Effects of face masks on acoustic analysis and speech perception: Implications for peri-pandemic protocols
AuthorMagee, M; Lewis, C; Noffs, G; Reece, H; Chan, J; Zaga, C; Paynter, C; Birchall, O; Azocar, SR; Ediriweera, A; ...
PublisherCold Spring Harbor Laboratory
AffiliationMelbourne School of Health Sciences
Audiology and Speech Pathology
Document TypeJournal Article
CitationsMagee, M., Lewis, C., Noffs, G., Reece, H., Chan, J., Zaga, C., Paynter, C., Birchall, O., Azocar, S. R., Ediriweera, A., Caverlé, M., Schultz, B. & Vogel, A. (2020). Effects of face masks on acoustic analysis and speech perception: Implications for peri-pandemic protocols. pp.2020.10.06.327452-. https://doi.org/10.1101/2020.10.06.327452.
Access StatusOpen Access
Open Access URLhttps://www.biorxiv.org/content/10.1101/2020.10.06.327452v1
NHMRC Grant codeNHMRC/1133541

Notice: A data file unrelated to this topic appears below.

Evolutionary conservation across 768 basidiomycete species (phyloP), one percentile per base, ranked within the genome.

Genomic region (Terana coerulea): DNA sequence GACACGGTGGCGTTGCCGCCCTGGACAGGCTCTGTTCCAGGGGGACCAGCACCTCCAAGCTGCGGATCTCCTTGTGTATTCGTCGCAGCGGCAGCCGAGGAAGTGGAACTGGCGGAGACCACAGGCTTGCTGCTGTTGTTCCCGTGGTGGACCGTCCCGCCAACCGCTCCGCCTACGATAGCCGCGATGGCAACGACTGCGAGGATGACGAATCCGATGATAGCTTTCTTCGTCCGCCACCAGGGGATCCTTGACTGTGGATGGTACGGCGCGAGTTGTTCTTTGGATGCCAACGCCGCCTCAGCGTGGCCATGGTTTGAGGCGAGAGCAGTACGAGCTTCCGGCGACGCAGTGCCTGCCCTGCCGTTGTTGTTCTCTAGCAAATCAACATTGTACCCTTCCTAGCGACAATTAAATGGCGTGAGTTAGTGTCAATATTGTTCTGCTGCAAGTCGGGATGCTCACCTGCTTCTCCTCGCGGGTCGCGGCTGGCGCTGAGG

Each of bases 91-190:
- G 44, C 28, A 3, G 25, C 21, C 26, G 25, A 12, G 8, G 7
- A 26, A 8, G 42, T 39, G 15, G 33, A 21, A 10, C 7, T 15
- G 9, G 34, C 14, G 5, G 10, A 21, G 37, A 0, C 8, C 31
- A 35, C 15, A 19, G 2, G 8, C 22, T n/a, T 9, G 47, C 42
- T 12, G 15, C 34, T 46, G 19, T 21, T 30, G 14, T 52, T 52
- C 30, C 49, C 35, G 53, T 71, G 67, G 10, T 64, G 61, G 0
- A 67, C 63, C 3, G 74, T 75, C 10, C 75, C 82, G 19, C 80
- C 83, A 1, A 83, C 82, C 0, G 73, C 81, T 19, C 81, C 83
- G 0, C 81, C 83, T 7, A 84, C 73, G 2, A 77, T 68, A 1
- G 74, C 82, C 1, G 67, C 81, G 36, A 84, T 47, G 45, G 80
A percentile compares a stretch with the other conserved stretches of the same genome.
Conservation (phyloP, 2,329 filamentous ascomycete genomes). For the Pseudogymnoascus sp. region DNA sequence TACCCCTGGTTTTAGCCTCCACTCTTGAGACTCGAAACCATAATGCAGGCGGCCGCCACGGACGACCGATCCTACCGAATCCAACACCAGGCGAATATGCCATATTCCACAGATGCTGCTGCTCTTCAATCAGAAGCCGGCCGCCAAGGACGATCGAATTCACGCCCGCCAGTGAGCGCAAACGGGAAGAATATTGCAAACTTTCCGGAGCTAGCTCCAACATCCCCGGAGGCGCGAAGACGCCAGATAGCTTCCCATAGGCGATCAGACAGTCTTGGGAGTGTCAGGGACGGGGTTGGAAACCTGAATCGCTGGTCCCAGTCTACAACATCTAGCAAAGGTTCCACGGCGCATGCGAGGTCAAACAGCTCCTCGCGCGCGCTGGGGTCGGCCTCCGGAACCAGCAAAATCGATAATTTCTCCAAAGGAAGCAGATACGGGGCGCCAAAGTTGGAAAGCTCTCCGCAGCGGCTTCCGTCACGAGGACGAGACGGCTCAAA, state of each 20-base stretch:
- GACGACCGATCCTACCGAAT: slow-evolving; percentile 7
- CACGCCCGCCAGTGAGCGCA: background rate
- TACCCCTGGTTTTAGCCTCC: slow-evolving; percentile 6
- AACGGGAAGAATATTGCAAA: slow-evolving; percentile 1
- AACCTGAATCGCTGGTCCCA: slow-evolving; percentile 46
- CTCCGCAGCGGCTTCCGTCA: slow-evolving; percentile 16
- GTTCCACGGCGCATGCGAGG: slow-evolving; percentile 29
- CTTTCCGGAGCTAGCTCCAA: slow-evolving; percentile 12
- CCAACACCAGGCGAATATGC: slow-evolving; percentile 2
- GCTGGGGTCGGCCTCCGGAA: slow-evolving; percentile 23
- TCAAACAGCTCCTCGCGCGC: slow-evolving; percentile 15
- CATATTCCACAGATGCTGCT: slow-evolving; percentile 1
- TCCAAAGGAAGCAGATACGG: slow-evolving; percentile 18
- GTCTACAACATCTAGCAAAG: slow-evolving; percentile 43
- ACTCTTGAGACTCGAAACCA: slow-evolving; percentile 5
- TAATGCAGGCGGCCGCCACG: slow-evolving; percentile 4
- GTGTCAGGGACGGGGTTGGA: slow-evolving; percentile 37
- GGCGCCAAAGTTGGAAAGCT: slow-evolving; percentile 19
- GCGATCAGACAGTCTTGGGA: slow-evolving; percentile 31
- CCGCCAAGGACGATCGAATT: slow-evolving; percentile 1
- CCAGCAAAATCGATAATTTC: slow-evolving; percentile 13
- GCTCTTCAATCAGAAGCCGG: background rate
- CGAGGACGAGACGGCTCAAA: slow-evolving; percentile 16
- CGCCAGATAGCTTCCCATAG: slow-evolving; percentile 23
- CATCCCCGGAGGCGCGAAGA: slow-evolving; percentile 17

<h4>ABSTRACT</h4> Wearing face masks (alongside physical distancing) provides some protection against infection from COVID-19. Face masks can also change how we communicate and subsequently affect speech signal quality. Here we investigated how three face mask types (N95, surgical and cloth) affect acoustic analysis of speech and perceived intelligibility in healthy subjects. We compared speech produced with and without the different masks on acoustic measures of timing, frequency, perturbation and power spectral density. Speech clarity was also examined using a standardized intelligibility tool by blinded raters. Mask type impacted the power distribution in frequencies above 3kHz for both the N95 and surgical masks. Measures of timing and spectral tilt also differed across mask conditions. Cepstral and harmonics to noise ratios remained flat across mask type. No differences were observed across conditions for word or sentence intelligibility measures. Our data show that face masks change the speech signal, but some specific acoustic features remain largely unaffected (e.g., measures of voice quality) irrespective of mask type. Outcomes have bearing on how future speech studies are run when personal protective equipment is worn.
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